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Liverpool Crown Court extended hours pilot: guidance for litigators and solicitor advocates
We understand that from 17 August 2020, as part of measures designed to alleviate the backlog of cases caused initially by the underfunding of the courts system and a reduction of court sitting days, which was later exacerbated by the COVID-19 pandemic, Liverpool Crown Court will begin an extended operating hours (EOH) trial listing system.
A small number of further pilot courts will follow.
Certain types of cases will be listed for the trial to commence at 9am, continuing until 1pm, with a different trial to begin in the same courtroom during the afternoon, from 2pm until 6pm.
These cases will therefore be proceeding outside the traditional court hours of 10am to 4pm and may present some challenges and opportunities for the litigators and advocates involved.
The listing of cases is a judicial function and, as officers of the court, litigators and solicitor advocates are bound to obey any lawful order of the court.
You should make clear to your advocate at the plea and trial preparation hearing whether you consider the case is suitable for an EOH listing.
You may need to consider whether you will be available to attend court, where necessary, at an earlier or later time, or are able to be on standby to deal with any requests for assistance from the advocate that may arise during the extended times.
In privately funded cases, if you are not able to be available to attend, or to be on standby, you should instruct your advocate as to the reasons why you will not be available. These may be professional reasons, for example that you will be engaged on other work at the proposed time, or personal reasons, such as health issues or care responsibilities that preclude an early start or late finish.
You may want to avoid having the same advocate that you have instructed in two separate cases listing these cases on the same day, to avoid a very long day for both you as the litigator and them as advocate.
If your client’s case is funded under the Legal Aid Agency Litigators’ Graduated Fee Scheme, there is no fee for you to either attend court or be on standby. You will however need to let your advocate know if you are not going to be on standby as they may expect this.
If your client is paying privately for your services you will need to discuss and agree with your client any fee to take into account the extended times you will be in court or on standby, during the extended times.
Paragraph 8.7 of the Solicitors Regulation Authority (SRA) Code of Conduct for Solicitors states that clients should receive the best possible information about how their matter will be priced, both at the time of engagement and when appropriate as their matter progresses, about the likely overall cost of the matter and any costs incurred.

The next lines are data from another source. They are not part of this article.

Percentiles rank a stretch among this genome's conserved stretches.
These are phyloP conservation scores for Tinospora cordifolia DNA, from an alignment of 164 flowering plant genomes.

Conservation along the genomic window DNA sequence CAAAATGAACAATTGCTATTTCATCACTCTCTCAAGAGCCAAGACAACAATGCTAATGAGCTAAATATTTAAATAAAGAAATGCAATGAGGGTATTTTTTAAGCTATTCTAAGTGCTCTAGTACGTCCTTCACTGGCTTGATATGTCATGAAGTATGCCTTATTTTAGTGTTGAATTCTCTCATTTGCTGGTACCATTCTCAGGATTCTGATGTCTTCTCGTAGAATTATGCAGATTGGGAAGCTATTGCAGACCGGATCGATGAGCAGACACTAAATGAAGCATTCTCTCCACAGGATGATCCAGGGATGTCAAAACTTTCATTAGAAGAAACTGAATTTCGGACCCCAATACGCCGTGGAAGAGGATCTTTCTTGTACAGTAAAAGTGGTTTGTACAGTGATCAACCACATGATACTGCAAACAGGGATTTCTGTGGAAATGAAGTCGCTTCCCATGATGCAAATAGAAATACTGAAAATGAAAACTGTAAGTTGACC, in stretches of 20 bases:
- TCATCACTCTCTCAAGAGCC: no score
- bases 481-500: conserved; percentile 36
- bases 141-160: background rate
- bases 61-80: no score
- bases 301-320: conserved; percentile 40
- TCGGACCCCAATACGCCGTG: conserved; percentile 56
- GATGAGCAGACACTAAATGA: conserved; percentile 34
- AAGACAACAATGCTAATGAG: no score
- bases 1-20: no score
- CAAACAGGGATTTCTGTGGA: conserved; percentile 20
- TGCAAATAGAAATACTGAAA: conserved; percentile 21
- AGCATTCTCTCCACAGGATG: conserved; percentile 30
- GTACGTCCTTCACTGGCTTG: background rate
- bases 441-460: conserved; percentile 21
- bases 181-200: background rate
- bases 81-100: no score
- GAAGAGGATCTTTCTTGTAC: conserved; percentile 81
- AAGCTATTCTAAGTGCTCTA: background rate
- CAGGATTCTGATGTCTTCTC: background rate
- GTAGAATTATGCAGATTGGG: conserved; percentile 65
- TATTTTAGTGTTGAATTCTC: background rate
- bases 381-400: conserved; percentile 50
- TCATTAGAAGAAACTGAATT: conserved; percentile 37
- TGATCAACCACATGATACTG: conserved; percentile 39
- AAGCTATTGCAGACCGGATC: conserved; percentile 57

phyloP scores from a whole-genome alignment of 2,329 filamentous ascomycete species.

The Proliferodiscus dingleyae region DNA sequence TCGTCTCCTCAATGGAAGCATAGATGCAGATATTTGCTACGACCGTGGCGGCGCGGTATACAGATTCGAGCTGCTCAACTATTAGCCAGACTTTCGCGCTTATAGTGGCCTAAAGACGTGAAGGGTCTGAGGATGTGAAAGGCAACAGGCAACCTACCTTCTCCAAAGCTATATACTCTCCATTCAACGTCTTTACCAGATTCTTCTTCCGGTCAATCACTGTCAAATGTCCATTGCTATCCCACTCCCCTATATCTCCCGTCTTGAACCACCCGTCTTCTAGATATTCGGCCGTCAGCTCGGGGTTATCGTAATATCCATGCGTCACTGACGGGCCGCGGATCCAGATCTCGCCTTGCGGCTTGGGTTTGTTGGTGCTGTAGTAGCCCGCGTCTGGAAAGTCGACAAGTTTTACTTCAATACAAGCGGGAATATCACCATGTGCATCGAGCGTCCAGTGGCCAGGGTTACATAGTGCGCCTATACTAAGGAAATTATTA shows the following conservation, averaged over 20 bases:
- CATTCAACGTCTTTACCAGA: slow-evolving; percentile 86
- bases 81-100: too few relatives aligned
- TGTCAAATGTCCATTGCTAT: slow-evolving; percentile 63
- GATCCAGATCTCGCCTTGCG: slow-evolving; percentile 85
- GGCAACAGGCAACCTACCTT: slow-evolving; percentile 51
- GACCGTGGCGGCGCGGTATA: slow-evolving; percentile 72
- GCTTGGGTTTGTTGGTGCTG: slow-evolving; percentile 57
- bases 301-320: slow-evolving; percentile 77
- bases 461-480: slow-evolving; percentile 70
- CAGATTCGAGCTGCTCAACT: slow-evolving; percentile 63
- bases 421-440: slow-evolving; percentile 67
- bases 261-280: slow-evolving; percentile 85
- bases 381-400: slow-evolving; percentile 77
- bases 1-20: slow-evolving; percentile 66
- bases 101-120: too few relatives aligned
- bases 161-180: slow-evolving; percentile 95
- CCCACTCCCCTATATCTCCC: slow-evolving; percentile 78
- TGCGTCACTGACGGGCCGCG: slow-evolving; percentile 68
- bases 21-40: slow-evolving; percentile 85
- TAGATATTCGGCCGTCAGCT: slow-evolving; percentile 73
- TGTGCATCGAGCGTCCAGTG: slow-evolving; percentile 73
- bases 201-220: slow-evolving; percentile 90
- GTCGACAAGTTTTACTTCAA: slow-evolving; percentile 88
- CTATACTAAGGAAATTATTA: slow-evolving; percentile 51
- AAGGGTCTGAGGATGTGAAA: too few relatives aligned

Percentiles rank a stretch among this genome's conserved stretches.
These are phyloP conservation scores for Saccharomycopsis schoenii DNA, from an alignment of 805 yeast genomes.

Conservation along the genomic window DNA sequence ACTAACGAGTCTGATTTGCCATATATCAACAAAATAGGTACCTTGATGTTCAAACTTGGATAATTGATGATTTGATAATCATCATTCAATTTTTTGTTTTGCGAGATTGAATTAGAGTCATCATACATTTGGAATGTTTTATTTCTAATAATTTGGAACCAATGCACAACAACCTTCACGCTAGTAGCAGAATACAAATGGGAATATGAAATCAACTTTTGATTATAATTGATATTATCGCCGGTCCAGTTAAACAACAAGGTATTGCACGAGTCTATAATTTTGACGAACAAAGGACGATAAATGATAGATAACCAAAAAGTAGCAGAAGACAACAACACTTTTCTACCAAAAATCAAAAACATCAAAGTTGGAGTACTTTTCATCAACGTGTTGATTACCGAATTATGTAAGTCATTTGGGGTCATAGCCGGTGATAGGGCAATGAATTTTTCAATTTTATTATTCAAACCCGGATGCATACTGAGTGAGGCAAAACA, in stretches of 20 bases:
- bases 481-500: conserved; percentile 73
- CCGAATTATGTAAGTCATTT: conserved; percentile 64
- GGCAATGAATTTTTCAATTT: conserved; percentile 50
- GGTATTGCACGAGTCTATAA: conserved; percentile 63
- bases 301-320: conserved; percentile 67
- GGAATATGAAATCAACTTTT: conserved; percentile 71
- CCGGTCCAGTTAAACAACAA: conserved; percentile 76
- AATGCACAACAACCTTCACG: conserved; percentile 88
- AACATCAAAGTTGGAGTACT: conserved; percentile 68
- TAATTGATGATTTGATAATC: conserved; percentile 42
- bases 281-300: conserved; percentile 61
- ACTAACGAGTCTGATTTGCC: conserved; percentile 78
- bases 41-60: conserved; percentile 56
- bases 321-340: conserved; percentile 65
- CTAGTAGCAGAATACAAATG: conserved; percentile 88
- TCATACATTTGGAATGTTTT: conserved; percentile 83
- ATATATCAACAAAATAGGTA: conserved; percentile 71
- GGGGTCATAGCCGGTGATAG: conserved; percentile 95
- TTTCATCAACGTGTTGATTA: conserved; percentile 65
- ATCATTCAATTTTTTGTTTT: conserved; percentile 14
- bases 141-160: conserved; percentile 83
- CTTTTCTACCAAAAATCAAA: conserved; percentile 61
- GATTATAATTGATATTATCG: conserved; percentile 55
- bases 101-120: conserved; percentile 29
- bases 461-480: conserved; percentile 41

You may need to make arrangements with any of your salaried staff acting in cases that are listed with extended hours as to payments for overtime or other arrangements such as time off in lieu.
If you are changing the terms and conditions of an employment contract, which often include standard working hours, you will need to get the agreement of the employee.
You should be aware of your duties as an employer, under the equalities legislation, to ensure that in deploying your staff and making adjustments to their contract you do not unlawfully discriminate against them. It is best to have clear policies on how out-of-hours work will be staffed and remunerated to ensure you have a consistent approach to all staff.
To best understand your capacity to match out-of-hours demands it may be useful to record who is prepared to work when before the pilot begins. It is possible that some members of staff are unable to work outside their normal hours due to care commitments.
At the plea and case management hearing you should make submissions to the court as to whether the case is one in which extended hours may be appropriate or not, depending on the circumstances of your client and their health, employment and caring responsibilities, and the circumstances of your health and caring responsibilities.
If you are employed by your firm, you should discuss with your employer payments for overtime or other arrangements such as time off in lieu to compensate you for any work outside the terms of your contract of employment. Some firms will have decided their policies on these matters before the pilot starts.
If you are a freelance solicitor advocate you may wish to take into account the extended hours in negotiating your fee with your instructing solicitors, bearing in mind that each court day will be shorter than usual for the individual case.
The trial is likely to take place over more days when compared with a trial that proceeds during traditional hours of two full sessions each day.